Back in February a major milestone in experimental physics was achieved: the direct discovery of gravitational waves. The LIGO team reported that these waves emanated from two ‘black holes’ merging together. Indeed it inspired me to write a post on the topic.
Today after all these months another gravitational wave event has been reported by LIGO! The relevant paper is here.
The event was recorded on December 26, 2015 at 03:38:53 UTC and lasted 1 second in the LIGO frequency band.
The gravitational wave signal from this event was weaker than that reported in February. But it has been deduced that in this event the black holes were about 3 times lighter and located around the same distance away (though there is a large uncertainty associated with the estimated distance). The masses deduced are still higher than that of a stable neutron star so it was concluded that the objects are black holes. New in this discovery is that the signal is strong enough to conclude that at least one of the black holes has spin i.e. it is rotating around its central axis. But the signal is not strong enough to deduce if the black holes are precessing i.e. if the axis itself is rotating relative to the orbital plane.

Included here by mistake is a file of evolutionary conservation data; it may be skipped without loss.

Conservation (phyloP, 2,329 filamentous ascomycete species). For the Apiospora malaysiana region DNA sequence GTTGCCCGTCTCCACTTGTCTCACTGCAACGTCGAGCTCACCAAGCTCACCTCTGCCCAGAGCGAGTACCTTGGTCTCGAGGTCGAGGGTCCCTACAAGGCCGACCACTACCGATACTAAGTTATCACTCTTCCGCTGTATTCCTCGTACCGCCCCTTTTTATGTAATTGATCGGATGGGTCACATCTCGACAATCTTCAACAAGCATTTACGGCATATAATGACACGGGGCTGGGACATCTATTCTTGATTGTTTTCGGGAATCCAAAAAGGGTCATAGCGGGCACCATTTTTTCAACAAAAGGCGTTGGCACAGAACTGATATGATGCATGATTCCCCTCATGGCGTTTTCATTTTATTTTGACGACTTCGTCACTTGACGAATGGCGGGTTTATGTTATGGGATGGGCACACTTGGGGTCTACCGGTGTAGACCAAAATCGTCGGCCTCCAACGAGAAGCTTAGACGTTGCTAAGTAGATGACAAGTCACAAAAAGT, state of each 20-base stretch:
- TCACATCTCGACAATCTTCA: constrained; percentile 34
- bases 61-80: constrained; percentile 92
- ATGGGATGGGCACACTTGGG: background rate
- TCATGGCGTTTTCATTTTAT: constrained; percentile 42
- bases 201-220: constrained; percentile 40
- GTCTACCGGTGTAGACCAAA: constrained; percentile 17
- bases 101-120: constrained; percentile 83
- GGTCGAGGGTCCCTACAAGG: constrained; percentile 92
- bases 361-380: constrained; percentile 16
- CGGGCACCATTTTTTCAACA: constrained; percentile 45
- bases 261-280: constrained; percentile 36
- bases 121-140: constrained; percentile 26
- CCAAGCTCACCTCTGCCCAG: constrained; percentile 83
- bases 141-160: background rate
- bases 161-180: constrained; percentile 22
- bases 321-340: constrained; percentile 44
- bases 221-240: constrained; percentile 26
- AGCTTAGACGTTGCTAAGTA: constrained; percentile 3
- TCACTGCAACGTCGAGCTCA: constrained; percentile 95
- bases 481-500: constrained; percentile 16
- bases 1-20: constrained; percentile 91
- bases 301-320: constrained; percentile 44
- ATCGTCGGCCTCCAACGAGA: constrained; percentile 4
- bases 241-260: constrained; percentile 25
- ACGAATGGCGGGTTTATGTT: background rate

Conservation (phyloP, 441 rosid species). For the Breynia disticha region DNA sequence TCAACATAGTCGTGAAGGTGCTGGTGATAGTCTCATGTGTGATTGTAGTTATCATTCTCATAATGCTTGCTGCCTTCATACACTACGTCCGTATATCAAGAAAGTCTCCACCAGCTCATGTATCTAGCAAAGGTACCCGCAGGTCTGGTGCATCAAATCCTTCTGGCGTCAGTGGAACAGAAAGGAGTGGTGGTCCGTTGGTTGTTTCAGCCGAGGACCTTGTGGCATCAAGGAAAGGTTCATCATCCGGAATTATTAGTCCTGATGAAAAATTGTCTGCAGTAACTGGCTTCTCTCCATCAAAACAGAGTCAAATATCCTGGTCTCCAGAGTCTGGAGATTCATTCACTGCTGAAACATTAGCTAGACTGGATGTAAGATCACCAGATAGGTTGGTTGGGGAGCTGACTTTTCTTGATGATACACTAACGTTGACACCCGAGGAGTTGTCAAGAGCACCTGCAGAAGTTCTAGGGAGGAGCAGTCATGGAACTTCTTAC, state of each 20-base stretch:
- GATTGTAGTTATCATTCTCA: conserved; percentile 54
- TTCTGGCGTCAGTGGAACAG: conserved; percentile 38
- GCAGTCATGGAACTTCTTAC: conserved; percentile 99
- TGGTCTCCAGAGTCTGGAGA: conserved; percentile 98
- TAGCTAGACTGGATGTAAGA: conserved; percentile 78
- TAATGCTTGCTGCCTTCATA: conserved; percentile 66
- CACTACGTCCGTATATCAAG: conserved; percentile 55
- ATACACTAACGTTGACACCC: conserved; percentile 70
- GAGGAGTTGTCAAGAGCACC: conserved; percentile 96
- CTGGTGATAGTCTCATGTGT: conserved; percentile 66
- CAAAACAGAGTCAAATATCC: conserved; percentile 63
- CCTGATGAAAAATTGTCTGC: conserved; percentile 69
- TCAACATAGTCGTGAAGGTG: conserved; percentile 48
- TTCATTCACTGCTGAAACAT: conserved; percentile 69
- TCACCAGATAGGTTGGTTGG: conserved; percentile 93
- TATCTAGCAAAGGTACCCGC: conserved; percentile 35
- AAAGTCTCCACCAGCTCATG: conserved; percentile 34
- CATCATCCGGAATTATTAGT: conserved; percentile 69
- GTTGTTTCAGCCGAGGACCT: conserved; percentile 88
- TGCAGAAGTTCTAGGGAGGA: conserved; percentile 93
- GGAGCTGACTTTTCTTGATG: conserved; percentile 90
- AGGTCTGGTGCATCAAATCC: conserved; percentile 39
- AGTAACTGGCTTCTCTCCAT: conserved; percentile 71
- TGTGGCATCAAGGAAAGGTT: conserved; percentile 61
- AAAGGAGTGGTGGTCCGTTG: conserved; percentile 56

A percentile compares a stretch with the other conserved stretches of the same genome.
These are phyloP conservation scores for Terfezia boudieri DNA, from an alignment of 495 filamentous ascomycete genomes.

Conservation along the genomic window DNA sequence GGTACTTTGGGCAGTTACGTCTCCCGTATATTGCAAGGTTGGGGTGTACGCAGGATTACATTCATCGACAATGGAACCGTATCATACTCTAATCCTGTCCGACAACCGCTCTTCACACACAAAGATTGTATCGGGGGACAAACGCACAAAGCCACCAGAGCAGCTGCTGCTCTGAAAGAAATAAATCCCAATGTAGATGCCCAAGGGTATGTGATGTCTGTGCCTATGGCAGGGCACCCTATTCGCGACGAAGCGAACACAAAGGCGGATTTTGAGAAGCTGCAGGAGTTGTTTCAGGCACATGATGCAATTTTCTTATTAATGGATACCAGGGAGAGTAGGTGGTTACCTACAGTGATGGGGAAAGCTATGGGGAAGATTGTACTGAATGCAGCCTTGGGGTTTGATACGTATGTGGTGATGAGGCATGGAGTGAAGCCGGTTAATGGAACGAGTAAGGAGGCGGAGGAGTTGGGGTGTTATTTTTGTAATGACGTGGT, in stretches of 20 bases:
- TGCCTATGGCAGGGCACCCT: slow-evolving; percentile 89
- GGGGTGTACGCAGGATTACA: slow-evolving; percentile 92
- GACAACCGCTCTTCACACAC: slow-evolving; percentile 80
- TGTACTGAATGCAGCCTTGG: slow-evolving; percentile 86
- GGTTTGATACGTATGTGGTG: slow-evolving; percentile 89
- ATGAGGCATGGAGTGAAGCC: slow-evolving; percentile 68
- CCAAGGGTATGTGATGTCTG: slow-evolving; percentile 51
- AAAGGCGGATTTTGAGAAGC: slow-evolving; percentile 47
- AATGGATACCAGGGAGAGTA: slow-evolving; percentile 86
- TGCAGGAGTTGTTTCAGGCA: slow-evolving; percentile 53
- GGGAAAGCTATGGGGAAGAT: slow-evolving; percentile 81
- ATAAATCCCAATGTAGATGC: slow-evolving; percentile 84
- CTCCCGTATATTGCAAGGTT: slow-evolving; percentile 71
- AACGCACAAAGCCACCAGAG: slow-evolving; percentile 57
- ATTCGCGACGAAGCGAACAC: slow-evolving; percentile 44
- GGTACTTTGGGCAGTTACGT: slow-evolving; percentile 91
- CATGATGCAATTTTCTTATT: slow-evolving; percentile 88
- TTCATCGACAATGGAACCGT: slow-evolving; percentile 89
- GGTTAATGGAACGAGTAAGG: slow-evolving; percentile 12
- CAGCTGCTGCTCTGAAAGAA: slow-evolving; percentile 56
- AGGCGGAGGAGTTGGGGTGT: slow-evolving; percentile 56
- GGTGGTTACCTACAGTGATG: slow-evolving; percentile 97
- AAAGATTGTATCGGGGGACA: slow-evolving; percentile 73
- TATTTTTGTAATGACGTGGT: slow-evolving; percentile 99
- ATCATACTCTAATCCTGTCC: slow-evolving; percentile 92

Several assumptions go into the reporting of such a result. For example, the inference of distance to the black holes assumes the ΛCDM cosmological model of the universe, which itself has been deduced from other astronomical observations. But once again Einstein’s general theory of relativity has stood the test of experiment and shown how to interpret the feeblest of our perceptions. The waveform predicted by relativity matches that observed. This complements the coincidental detection of the wave by LIGO’s two interferometers located in separate states in the USA.
In line with these observations, we should expect that events like these will be reported on a regular basis. The Analog world of general relativity has made a comeback, a new field of research is now Open.